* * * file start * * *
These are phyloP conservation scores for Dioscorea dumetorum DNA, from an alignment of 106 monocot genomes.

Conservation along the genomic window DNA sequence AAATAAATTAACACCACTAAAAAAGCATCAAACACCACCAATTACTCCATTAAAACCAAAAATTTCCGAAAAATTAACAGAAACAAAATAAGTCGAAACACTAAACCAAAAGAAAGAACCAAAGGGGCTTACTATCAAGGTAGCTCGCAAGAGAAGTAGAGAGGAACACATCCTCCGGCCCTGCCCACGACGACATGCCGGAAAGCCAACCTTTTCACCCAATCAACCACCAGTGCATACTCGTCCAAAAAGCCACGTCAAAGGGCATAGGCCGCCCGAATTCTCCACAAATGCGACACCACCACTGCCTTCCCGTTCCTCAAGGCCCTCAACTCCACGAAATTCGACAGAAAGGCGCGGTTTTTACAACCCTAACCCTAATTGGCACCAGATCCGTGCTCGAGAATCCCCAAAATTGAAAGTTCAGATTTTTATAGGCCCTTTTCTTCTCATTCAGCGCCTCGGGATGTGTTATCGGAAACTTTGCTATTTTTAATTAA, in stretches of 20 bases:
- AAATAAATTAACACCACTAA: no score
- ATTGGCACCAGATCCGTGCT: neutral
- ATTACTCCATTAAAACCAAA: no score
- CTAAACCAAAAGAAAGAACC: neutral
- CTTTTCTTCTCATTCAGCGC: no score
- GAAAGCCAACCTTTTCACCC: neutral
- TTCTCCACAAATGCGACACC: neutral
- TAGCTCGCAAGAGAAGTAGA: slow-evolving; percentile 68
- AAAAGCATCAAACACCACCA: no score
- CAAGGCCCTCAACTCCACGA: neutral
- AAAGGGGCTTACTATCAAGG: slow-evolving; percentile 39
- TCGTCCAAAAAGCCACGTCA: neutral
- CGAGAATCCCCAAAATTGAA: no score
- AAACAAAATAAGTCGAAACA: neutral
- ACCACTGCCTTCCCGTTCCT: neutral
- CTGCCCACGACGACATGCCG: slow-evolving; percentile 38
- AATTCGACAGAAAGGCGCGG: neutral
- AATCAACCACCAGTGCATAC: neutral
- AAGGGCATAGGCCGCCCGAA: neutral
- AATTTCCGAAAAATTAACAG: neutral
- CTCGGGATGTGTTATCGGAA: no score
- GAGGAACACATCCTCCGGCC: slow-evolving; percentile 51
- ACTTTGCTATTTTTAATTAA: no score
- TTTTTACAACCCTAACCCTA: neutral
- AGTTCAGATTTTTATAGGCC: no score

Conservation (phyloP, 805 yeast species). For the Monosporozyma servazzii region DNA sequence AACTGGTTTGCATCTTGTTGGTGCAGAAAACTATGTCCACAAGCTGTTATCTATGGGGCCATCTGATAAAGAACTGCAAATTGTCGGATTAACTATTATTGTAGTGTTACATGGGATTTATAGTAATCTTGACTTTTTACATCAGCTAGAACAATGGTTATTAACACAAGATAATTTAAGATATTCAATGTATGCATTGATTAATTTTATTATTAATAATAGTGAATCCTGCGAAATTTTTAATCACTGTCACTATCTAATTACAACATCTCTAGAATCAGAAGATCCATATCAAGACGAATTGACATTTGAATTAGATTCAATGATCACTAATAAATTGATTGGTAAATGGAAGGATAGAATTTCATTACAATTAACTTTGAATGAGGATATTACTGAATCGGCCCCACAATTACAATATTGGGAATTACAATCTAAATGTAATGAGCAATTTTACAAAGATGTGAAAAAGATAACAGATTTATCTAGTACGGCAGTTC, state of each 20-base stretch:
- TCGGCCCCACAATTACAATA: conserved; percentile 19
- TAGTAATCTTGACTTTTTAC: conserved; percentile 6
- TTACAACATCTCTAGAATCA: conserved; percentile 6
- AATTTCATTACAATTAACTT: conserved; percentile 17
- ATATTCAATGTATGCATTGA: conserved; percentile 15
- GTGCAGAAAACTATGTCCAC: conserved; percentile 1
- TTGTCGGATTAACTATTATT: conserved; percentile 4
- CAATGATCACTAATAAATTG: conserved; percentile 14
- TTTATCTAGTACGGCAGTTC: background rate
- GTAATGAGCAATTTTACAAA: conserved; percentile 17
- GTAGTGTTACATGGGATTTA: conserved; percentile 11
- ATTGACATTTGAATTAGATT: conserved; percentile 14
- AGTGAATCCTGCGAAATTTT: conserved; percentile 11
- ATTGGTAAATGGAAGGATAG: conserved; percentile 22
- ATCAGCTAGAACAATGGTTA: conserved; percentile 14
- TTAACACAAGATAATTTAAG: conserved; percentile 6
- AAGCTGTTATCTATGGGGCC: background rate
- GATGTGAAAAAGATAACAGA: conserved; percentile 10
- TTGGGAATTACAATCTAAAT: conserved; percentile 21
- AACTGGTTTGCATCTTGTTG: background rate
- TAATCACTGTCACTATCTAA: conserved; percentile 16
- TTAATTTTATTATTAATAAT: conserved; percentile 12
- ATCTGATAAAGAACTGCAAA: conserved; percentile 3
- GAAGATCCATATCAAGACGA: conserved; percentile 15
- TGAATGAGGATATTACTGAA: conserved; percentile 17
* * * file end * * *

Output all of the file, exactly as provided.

These are phyloP conservation scores for Dioscorea dumetorum DNA, from an alignment of 106 monocot genomes.

Conservation along the genomic window DNA sequence AAATAAATTAACACCACTAAAAAAGCATCAAACACCACCAATTACTCCATTAAAACCAAAAATTTCCGAAAAATTAACAGAAACAAAATAAGTCGAAACACTAAACCAAAAGAAAGAACCAAAGGGGCTTACTATCAAGGTAGCTCGCAAGAGAAGTAGAGAGGAACACATCCTCCGGCCCTGCCCACGACGACATGCCGGAAAGCCAACCTTTTCACCCAATCAACCACCAGTGCATACTCGTCCAAAAAGCCACGTCAAAGGGCATAGGCCGCCCGAATTCTCCACAAATGCGACACCACCACTGCCTTCCCGTTCCTCAAGGCCCTCAACTCCACGAAATTCGACAGAAAGGCGCGGTTTTTACAACCCTAACCCTAATTGGCACCAGATCCGTGCTCGAGAATCCCCAAAATTGAAAGTTCAGATTTTTATAGGCCCTTTTCTTCTCATTCAGCGCCTCGGGATGTGTTATCGGAAACTTTGCTATTTTTAATTAA, in stretches of 20 bases:
- AAATAAATTAACACCACTAA: no score
- ATTGGCACCAGATCCGTGCT: neutral
- ATTACTCCATTAAAACCAAA: no score
- CTAAACCAAAAGAAAGAACC: neutral
- CTTTTCTTCTCATTCAGCGC: no score
- GAAAGCCAACCTTTTCACCC: neutral
- TTCTCCACAAATGCGACACC: neutral
- TAGCTCGCAAGAGAAGTAGA: slow-evolving; percentile 68
- AAAAGCATCAAACACCACCA: no score
- CAAGGCCCTCAACTCCACGA: neutral
- AAAGGGGCTTACTATCAAGG: slow-evolving; percentile 39
- TCGTCCAAAAAGCCACGTCA: neutral
- CGAGAATCCCCAAAATTGAA: no score
- AAACAAAATAAGTCGAAACA: neutral
- ACCACTGCCTTCCCGTTCCT: neutral
- CTGCCCACGACGACATGCCG: slow-evolving; percentile 38
- AATTCGACAGAAAGGCGCGG: neutral
- AATCAACCACCAGTGCATAC: neutral
- AAGGGCATAGGCCGCCCGAA: neutral
- AATTTCCGAAAAATTAACAG: neutral
- CTCGGGATGTGTTATCGGAA: no score
- GAGGAACACATCCTCCGGCC: slow-evolving; percentile 51
- ACTTTGCTATTTTTAATTAA: no score
- TTTTTACAACCCTAACCCTA: neutral
- AGTTCAGATTTTTATAGGCC: no score

Conservation (phyloP, 805 yeast species). For the Monosporozyma servazzii region DNA sequence AACTGGTTTGCATCTTGTTGGTGCAGAAAACTATGTCCACAAGCTGTTATCTATGGGGCCATCTGATAAAGAACTGCAAATTGTCGGATTAACTATTATTGTAGTGTTACATGGGATTTATAGTAATCTTGACTTTTTACATCAGCTAGAACAATGGTTATTAACACAAGATAATTTAAGATATTCAATGTATGCATTGATTAATTTTATTATTAATAATAGTGAATCCTGCGAAATTTTTAATCACTGTCACTATCTAATTACAACATCTCTAGAATCAGAAGATCCATATCAAGACGAATTGACATTTGAATTAGATTCAATGATCACTAATAAATTGATTGGTAAATGGAAGGATAGAATTTCATTACAATTAACTTTGAATGAGGATATTACTGAATCGGCCCCACAATTACAATATTGGGAATTACAATCTAAATGTAATGAGCAATTTTACAAAGATGTGAAAAAGATAACAGATTTATCTAGTACGGCAGTTC, state of each 20-base stretch:
- TCGGCCCCACAATTACAATA: conserved; percentile 19
- TAGTAATCTTGACTTTTTAC: conserved; percentile 6
- TTACAACATCTCTAGAATCA: conserved; percentile 6
- AATTTCATTACAATTAACTT: conserved; percentile 17
- ATATTCAATGTATGCATTGA: conserved; percentile 15
- GTGCAGAAAACTATGTCCAC: conserved; percentile 1
- TTGTCGGATTAACTATTATT: conserved; percentile 4
- CAATGATCACTAATAAATTG: conserved; percentile 14
- TTTATCTAGTACGGCAGTTC: background rate
- GTAATGAGCAATTTTACAAA: conserved; percentile 17
- GTAGTGTTACATGGGATTTA: conserved; percentile 11
- ATTGACATTTGAATTAGATT: conserved; percentile 14
- AGTGAATCCTGCGAAATTTT: conserved; percentile 11
- ATTGGTAAATGGAAGGATAG: conserved; percentile 22
- ATCAGCTAGAACAATGGTTA: conserved; percentile 14
- TTAACACAAGATAATTTAAG: conserved; percentile 6
- AAGCTGTTATCTATGGGGCC: background rate
- GATGTGAAAAAGATAACAGA: conserved; percentile 10
- TTGGGAATTACAATCTAAAT: conserved; percentile 21
- AACTGGTTTGCATCTTGTTG: background rate
- TAATCACTGTCACTATCTAA: conserved; percentile 16
- TTAATTTTATTATTAATAAT: conserved; percentile 12
- ATCTGATAAAGAACTGCAAA: conserved; percentile 3
- GAAGATCCATATCAAGACGA: conserved; percentile 15
- TGAATGAGGATATTACTGAA: conserved; percentile 17